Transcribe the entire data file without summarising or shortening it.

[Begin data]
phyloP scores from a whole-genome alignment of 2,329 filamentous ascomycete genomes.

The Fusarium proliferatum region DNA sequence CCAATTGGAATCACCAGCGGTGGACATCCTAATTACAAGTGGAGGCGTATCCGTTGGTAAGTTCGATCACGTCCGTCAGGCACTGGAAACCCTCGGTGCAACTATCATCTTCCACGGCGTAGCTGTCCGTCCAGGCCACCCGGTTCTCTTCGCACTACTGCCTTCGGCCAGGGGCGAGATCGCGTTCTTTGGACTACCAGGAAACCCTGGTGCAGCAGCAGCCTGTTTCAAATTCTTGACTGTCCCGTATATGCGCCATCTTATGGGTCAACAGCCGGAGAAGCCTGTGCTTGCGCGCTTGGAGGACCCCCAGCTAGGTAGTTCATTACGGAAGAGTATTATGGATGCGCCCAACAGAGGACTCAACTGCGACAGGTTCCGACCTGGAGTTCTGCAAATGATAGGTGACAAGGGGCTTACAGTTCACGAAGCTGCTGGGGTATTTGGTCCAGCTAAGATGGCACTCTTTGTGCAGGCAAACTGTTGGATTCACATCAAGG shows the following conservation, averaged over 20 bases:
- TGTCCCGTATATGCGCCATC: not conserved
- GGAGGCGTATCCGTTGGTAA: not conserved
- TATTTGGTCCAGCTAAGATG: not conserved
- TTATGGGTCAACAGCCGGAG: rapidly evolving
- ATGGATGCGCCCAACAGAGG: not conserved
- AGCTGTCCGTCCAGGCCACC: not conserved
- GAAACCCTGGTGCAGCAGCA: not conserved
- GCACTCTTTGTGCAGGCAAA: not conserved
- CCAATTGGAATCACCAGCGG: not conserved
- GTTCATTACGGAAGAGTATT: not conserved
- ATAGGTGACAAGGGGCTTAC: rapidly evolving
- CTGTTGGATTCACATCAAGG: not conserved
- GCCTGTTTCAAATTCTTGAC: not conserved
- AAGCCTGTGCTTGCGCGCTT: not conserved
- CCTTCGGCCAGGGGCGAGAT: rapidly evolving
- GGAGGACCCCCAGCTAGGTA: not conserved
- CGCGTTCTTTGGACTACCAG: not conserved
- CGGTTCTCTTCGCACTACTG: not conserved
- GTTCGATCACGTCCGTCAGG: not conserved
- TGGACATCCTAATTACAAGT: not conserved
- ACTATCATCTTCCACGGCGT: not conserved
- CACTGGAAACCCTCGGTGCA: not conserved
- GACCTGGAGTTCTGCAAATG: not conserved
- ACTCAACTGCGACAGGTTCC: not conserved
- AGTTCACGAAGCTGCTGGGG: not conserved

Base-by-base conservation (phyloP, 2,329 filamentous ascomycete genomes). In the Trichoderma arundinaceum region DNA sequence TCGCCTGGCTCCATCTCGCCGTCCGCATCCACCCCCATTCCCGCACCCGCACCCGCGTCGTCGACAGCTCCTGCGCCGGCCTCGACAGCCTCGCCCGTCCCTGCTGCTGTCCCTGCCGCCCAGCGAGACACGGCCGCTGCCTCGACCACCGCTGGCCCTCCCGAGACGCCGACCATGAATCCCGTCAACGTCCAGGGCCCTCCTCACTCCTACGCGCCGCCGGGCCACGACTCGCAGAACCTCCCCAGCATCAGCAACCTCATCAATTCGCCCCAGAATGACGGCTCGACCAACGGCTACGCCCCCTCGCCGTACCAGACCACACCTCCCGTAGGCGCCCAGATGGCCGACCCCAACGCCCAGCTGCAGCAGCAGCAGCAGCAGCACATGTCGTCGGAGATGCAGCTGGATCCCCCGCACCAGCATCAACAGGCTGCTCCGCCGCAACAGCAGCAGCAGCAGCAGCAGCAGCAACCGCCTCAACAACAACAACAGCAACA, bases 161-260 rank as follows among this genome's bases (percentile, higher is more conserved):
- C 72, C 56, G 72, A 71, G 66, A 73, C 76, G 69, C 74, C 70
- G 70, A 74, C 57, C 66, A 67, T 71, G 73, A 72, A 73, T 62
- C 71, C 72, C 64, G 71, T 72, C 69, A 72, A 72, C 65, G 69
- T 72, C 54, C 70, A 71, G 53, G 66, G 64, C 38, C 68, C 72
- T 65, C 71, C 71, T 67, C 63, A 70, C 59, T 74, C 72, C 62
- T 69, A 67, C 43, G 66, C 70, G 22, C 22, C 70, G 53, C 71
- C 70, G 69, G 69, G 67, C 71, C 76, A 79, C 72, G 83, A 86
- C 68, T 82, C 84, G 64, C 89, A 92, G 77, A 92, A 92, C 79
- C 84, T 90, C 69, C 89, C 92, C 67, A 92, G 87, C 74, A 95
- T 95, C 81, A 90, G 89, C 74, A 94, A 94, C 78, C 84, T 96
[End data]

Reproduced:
phyloP scores from a whole-genome alignment of 2,329 filamentous ascomycete genomes.

The Fusarium proliferatum region DNA sequence CCAATTGGAATCACCAGCGGTGGACATCCTAATTACAAGTGGAGGCGTATCCGTTGGTAAGTTCGATCACGTCCGTCAGGCACTGGAAACCCTCGGTGCAACTATCATCTTCCACGGCGTAGCTGTCCGTCCAGGCCACCCGGTTCTCTTCGCACTACTGCCTTCGGCCAGGGGCGAGATCGCGTTCTTTGGACTACCAGGAAACCCTGGTGCAGCAGCAGCCTGTTTCAAATTCTTGACTGTCCCGTATATGCGCCATCTTATGGGTCAACAGCCGGAGAAGCCTGTGCTTGCGCGCTTGGAGGACCCCCAGCTAGGTAGTTCATTACGGAAGAGTATTATGGATGCGCCCAACAGAGGACTCAACTGCGACAGGTTCCGACCTGGAGTTCTGCAAATGATAGGTGACAAGGGGCTTACAGTTCACGAAGCTGCTGGGGTATTTGGTCCAGCTAAGATGGCACTCTTTGTGCAGGCAAACTGTTGGATTCACATCAAGG shows the following conservation, averaged over 20 bases:
- TGTCCCGTATATGCGCCATC: not conserved
- GGAGGCGTATCCGTTGGTAA: not conserved
- TATTTGGTCCAGCTAAGATG: not conserved
- TTATGGGTCAACAGCCGGAG: rapidly evolving
- ATGGATGCGCCCAACAGAGG: not conserved
- AGCTGTCCGTCCAGGCCACC: not conserved
- GAAACCCTGGTGCAGCAGCA: not conserved
- GCACTCTTTGTGCAGGCAAA: not conserved
- CCAATTGGAATCACCAGCGG: not conserved
- GTTCATTACGGAAGAGTATT: not conserved
- ATAGGTGACAAGGGGCTTAC: rapidly evolving
- CTGTTGGATTCACATCAAGG: not conserved
- GCCTGTTTCAAATTCTTGAC: not conserved
- AAGCCTGTGCTTGCGCGCTT: not conserved
- CCTTCGGCCAGGGGCGAGAT: rapidly evolving
- GGAGGACCCCCAGCTAGGTA: not conserved
- CGCGTTCTTTGGACTACCAG: not conserved
- CGGTTCTCTTCGCACTACTG: not conserved
- GTTCGATCACGTCCGTCAGG: not conserved
- TGGACATCCTAATTACAAGT: not conserved
- ACTATCATCTTCCACGGCGT: not conserved
- CACTGGAAACCCTCGGTGCA: not conserved
- GACCTGGAGTTCTGCAAATG: not conserved
- ACTCAACTGCGACAGGTTCC: not conserved
- AGTTCACGAAGCTGCTGGGG: not conserved

Base-by-base conservation (phyloP, 2,329 filamentous ascomycete genomes). In the Trichoderma arundinaceum region DNA sequence TCGCCTGGCTCCATCTCGCCGTCCGCATCCACCCCCATTCCCGCACCCGCACCCGCGTCGTCGACAGCTCCTGCGCCGGCCTCGACAGCCTCGCCCGTCCCTGCTGCTGTCCCTGCCGCCCAGCGAGACACGGCCGCTGCCTCGACCACCGCTGGCCCTCCCGAGACGCCGACCATGAATCCCGTCAACGTCCAGGGCCCTCCTCACTCCTACGCGCCGCCGGGCCACGACTCGCAGAACCTCCCCAGCATCAGCAACCTCATCAATTCGCCCCAGAATGACGGCTCGACCAACGGCTACGCCCCCTCGCCGTACCAGACCACACCTCCCGTAGGCGCCCAGATGGCCGACCCCAACGCCCAGCTGCAGCAGCAGCAGCAGCAGCACATGTCGTCGGAGATGCAGCTGGATCCCCCGCACCAGCATCAACAGGCTGCTCCGCCGCAACAGCAGCAGCAGCAGCAGCAGCAGCAACCGCCTCAACAACAACAACAGCAACA, bases 161-260 rank as follows among this genome's bases (percentile, higher is more conserved):
- C 72, C 56, G 72, A 71, G 66, A 73, C 76, G 69, C 74, C 70
- G 70, A 74, C 57, C 66, A 67, T 71, G 73, A 72, A 73, T 62
- C 71, C 72, C 64, G 71, T 72, C 69, A 72, A 72, C 65, G 69
- T 72, C 54, C 70, A 71, G 53, G 66, G 64, C 38, C 68, C 72
- T 65, C 71, C 71, T 67, C 63, A 70, C 59, T 74, C 72, C 62
- T 69, A 67, C 43, G 66, C 70, G 22, C 22, C 70, G 53, C 71
- C 70, G 69, G 69, G 67, C 71, C 76, A 79, C 72, G 83, A 86
- C 68, T 82, C 84, G 64, C 89, A 92, G 77, A 92, A 92, C 79
- C 84, T 90, C 69, C 89, C 92, C 67, A 92, G 87, C 74, A 95
- T 95, C 81, A 90, G 89, C 74, A 94, A 94, C 78, C 84, T 96